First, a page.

Going Fishin'

Going Fishin'
Red Sunset

Wednesday, April 24, 2013

Love/Hate Relationship with Raystown Lake, PA

I sometimes wonder why I leave the fantastic fishing opportunities so close to home in NW PA to occasionally travel to a mid-state lake that has a reputation of being very stingy in giving up fish.  Well, it's because I recall the Raystown Lake of the mid 1970s through the mid 1980s - a newly impounded 8,000-acre mountain lake that was producing awesome largemouth bass and striper fishing.  Marilyn and I made routine trips to Raystown to participate in bass tournaments, often staying for days at a time.  It was an exciting and productive fishery.  However by the 1990s, fishing had become very tough on this exceptionally deep, clearwater, weedless reservoir.  Sure, the locals who were able to fish every day would hit the brief seasonal bites for a particular species, but for someone traveling to the lake for a couple days, pickings were slim.  On some trips I fished with a bass pro or guide - but the story was always the same: You should have been here yesterday, or last week, or next week...  Yes, big fish were in the lake, but my timing was never right. 

I figured sooner or later my luck would have to change.  So when Raystown resident Mark McQuown, Garmin Marine Electronics Sales Rep for the region, called to say this week would be a good time to stop by to fish, I decided to go for it after talking Gamma Line president Dale Black into making the long drive with me.

Mark said there was no need for a sunrise start - thanks goodness - and the bite should get better as the day progressed.  We were fishing jerkbaits and weighted Flukes for smallmouth bass on abbreviated flats along steep shorelines.  The initial fish, a small lagemouth, didn't give me much hope that this day would be different than other trips.  I took Mark's picture with the catch in case it was the only fish!

But my mid-morning, the tide turned.  When we hit Mark's favorite smallmouth bank, strikes came as if a switch had been turned on.  There were hook-ups with nice smallmouths and largemouths on the first two passes.  Giving it a rest, we returned a short time later to find lake trout had moved onto the bank, and the action was so hectic we lost count of the lakers landed.  We fished another spot, providing my very first Raystown walleye and a huge yellow perch that would be envy of every Lake Erie anglers.  Returning to the magic bank, some stripers (which were suppose to be up the river) had now moved in!  When we quit, seven different species of fish had come to the net - according to Mark, a single day record for boat, including his first ever Raystown pickerel.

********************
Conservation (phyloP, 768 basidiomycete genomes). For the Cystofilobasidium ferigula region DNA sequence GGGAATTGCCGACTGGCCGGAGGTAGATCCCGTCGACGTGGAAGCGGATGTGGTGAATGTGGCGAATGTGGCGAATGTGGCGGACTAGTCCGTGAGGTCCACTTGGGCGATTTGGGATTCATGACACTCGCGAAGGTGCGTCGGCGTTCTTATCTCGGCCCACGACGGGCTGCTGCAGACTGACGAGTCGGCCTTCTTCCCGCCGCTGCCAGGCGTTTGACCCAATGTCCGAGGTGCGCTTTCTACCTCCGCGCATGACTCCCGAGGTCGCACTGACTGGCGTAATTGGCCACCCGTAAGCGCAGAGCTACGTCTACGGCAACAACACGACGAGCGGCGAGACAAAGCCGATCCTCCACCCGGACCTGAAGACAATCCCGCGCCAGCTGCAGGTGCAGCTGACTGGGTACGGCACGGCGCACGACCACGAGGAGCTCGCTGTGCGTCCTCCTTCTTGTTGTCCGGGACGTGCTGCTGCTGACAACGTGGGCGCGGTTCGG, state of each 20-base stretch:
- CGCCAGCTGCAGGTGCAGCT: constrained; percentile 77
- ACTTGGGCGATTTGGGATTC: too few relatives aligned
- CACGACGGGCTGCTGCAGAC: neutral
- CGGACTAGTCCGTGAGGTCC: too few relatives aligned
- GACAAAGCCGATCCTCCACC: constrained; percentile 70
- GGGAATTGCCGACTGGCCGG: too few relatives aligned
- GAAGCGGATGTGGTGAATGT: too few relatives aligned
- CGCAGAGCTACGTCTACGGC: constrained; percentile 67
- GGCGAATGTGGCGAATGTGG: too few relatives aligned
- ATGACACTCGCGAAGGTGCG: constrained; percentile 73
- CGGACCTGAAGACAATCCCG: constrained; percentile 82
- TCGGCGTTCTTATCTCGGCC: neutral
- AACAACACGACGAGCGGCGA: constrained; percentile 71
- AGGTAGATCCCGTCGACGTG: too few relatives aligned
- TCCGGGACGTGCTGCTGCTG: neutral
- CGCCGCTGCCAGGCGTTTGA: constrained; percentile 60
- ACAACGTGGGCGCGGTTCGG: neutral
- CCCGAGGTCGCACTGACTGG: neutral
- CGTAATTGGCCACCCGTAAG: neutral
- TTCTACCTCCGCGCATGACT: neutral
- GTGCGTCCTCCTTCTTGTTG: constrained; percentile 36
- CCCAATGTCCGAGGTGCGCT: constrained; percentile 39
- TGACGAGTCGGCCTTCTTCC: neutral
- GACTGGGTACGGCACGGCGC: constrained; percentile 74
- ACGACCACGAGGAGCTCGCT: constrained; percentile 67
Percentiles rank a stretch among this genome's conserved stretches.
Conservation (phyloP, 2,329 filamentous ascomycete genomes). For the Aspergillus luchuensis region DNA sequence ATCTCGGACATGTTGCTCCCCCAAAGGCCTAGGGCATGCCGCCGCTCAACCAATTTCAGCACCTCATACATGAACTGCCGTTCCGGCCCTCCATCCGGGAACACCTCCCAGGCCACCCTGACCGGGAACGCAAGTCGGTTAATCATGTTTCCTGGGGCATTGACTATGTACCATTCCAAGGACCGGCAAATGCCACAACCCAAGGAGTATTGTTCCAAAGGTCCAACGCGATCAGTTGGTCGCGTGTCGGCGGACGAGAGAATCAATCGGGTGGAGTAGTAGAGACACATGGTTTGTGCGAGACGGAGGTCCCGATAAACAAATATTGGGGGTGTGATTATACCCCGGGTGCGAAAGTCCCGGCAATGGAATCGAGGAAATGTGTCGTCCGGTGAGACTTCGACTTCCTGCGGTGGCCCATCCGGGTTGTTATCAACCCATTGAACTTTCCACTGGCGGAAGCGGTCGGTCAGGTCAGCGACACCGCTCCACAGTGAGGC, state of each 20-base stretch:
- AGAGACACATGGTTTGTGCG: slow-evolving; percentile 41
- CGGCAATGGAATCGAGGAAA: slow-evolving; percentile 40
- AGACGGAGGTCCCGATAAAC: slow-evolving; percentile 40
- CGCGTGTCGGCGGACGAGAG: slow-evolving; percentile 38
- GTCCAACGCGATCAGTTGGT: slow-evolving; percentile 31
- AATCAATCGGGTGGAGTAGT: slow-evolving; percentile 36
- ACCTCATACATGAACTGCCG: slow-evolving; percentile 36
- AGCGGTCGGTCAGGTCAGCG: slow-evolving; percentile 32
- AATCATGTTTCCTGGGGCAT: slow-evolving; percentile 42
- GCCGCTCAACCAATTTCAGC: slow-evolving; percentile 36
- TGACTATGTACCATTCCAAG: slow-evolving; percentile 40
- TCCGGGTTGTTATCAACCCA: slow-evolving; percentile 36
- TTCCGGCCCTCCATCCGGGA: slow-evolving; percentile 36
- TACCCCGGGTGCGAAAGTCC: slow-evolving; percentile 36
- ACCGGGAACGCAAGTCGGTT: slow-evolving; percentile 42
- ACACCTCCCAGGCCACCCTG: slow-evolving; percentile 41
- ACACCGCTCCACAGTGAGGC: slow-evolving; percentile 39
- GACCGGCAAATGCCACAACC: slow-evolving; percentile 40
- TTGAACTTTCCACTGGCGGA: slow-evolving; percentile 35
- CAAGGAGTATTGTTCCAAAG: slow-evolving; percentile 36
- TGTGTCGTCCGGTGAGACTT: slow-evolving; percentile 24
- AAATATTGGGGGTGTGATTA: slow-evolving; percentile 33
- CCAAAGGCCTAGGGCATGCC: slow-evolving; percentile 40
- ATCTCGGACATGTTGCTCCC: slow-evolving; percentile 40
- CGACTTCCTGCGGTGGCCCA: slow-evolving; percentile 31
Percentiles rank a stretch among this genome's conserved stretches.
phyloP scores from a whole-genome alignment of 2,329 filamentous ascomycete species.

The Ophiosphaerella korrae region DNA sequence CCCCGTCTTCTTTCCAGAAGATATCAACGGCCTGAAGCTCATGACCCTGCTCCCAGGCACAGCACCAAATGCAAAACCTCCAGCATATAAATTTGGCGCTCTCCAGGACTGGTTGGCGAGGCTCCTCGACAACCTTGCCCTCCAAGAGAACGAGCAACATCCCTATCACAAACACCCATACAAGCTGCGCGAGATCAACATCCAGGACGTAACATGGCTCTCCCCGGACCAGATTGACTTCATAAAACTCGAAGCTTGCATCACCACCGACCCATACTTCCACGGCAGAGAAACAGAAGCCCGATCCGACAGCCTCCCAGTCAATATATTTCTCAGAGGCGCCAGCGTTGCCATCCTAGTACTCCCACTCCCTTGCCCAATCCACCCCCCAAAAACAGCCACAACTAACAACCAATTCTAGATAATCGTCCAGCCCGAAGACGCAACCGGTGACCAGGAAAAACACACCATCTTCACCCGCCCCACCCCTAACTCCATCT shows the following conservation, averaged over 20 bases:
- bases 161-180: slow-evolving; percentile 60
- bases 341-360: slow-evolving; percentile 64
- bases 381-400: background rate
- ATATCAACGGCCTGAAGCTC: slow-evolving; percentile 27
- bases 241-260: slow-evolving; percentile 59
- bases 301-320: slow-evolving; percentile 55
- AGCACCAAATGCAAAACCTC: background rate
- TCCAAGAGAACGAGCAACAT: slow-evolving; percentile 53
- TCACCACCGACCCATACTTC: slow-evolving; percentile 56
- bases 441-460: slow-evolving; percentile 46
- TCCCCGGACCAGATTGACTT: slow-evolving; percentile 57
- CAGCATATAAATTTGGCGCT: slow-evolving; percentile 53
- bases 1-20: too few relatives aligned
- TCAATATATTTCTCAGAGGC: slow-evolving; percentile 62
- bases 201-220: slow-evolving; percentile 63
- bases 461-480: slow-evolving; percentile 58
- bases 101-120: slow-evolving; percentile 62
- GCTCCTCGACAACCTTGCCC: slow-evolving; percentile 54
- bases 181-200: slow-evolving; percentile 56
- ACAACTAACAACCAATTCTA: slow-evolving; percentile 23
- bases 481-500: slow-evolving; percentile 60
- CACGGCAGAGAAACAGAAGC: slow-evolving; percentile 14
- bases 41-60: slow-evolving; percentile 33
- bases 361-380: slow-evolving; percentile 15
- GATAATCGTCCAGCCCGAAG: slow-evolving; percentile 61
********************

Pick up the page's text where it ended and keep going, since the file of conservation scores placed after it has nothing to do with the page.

"We should make this an annual event in April," suggested Mark.  All I could do was shake my head yes, and smile!  I'm loving Raystown now!

Friday, April 19, 2013

Fantastic Flats

This week I had the opportunity to join Gamma Line president Dale Black and Gamma pro staff member Pete Gluszek for a day on the Susquehanna Flats out of North East Maryland.  I had not fished the Flats since the early 1980s, when anglers would struggle all day to catch just a couple average size largemouth bass.  An extremely productive bass fishery in the 1960s, the Flats had fallen on hard times by the late 1970s due largely to loss of grassbeds on - what else - the shallow flats.  But today the grass is back, and so are the bass! 

Pete Gluszek, a founding partner in The Bass University educational fishing program, has been guiding on the Flats for several years.  He certainly knows the ins and outs of this massive tidal fishery.  When he met us at our hotel, Pete stated that bass would be in pre-spawn mode holding in protected grass beds, and that a modified Chatter Bait would likely be the ticket.  However, he had left his box of Chatter Baits at a recent seminar.  So before we hit the water, we had to hunt for Chatter Baits at a local store.  A stop at the local Wal Mart - supposedly recognized for catering to anglers - did not yield a single Chatter Bait.  Thanks goodness for Herb's Tackle Shop at 203 Main Street, North East.  They had just what we needed - and more!  I love stopping at local shops that have been around for years and years 'casue you never know what treasure you may find.